The victim, well dressed but stripped of identification, is found at the edge of the vast Jicarilla Apache natural gas field just inside the jurisdiction of the Navajo Tribal Police, facing Sergeant Jim Chee with a complex puzzle.
Why did the Washington office of the FBI snatch custody of this case from its local agents and call it a hunting accident? On a level nearer to Chee's heart, did the photographs Bernie Manuelito took on an exotic game ranch near the Mexican border reveal something connected with this crime?
It is, finally, "Legendary Lieutenant" Joe Leap-horn, now retired, who connects the lines on a dusty old map to find the answers -- and the Sinister Pig -- among the great scimitar-horned oryx grazing on the historic old Tuttle Ranch.
"A barren desert landscape is quickly filled with Navajo tribal police, customs patrol officers, and the FBI when a dumped, unidentifiable body is discovered on the Navajo Reservation. The gathering of experts gives Hillerman the chance to bring back both Lieutenant Joe Leaphorn, whom he retired but can't bear to live without, and Officer Bernie Manuelito, now reassigned to the customs patrol and still ambivalent about her on-again, off-again romance with Sergeant Jim Chee. So it's old-home week at Four Corners, as Chee, Leaphorn, and Manuelito bring their separate skills and peccadilloes to a mystery that branches far, far off from the body in the desert. Chee and Leaphorn find that the body is connected to the investigation of an ongoing scheme to bilk the Tribal Trust Fund of billions of dollars of royalties from use of the Four Corners oil pipeline. Manuelito finds a connection with the smuggling of cocaine and illegals from Mexico. They all discover that the FBI and others very much want to halt their investigations. Events turn treacherous when Manuelito, identified by the good-luck pin she wears on her lapel, is stalked by one very scary drug-running villain. As always with Hillerman, an intricate pattern of ingenious detective work, comic romance, tribal custom, and desert atmosphere provide multifaceted reading pleasure. ConnieFletcher."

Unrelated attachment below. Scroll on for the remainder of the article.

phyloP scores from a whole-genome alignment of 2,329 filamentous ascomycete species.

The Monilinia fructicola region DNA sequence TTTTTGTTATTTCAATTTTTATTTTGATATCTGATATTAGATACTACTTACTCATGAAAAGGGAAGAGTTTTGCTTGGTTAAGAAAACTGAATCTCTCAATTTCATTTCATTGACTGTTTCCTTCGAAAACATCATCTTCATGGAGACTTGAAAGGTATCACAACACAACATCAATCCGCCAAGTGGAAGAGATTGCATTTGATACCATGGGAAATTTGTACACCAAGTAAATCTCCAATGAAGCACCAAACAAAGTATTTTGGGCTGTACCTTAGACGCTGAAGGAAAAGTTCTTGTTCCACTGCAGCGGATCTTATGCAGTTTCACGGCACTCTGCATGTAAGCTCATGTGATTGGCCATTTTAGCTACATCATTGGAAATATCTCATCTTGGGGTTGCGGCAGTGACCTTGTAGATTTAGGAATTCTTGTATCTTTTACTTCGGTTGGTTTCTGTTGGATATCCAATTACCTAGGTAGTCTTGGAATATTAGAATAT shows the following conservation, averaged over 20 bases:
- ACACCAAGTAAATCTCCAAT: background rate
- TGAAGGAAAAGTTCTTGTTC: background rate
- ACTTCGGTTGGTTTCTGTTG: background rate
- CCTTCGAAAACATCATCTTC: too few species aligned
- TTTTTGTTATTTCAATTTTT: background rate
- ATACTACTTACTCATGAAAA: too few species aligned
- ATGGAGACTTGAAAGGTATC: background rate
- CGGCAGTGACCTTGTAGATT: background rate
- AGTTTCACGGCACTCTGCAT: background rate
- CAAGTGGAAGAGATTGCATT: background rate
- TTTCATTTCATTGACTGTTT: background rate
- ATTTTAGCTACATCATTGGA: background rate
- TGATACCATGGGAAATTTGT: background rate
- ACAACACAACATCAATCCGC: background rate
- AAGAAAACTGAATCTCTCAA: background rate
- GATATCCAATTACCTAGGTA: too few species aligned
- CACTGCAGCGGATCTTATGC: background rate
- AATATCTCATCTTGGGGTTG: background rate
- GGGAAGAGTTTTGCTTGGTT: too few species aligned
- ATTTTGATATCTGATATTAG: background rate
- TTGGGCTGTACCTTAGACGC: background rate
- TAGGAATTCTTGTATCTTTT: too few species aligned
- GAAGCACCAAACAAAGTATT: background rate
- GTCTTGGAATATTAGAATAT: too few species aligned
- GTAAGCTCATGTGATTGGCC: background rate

From Booklist, Copyright (c) American Library Association. Used with permission.
Publisher's Weekly Review:
"Bestseller Hillerman's 16th Chee/ Leaphorn adventure offers deeper intrigue and a tighter plot than his previous entry, The Wailing Wind (2002), in this enduring series. When the body of an undercover agent, who's been looking for clues to the whereabouts of billions of dollars missing from the Tribal Trust Funds, turns up on reservation property near Four Corners, Navajo cop Sgt. Jim Chee and Cowboy Dashee, a Hopi with the Federal Bureau of Land Management, investigate. But the book's real star is officer Bernadette "Bernie" Manuelito, Chee's erstwhile romantic interest, now working in the New Mexico boot heel for the U.S. Border Patrol. The miles have only strengthened her feelings for Chee-and vice versa. A routine patrol puts Bernie on the trail of an operation involving some old oil pipelines that connects to the Four Corners murder. Meanwhile, Joe Leaphorn is checking into the same murder from another direction. The three lines converge on a conspiracy of drugs, greed and power, and those who most profit, including the "sinister pig" of the title, will stop at nothing to keep it a secret. With his usual up-front approach to issues concerning Native Americans such as endlessly overlapping jurisdictions, Hillerman delivers a masterful tale that both entertains and educates.(c) Copyright PWxyz, LLC. All rights reserved All rights reserved."
(c) Copyright PWxyz, LLC. All rights reserved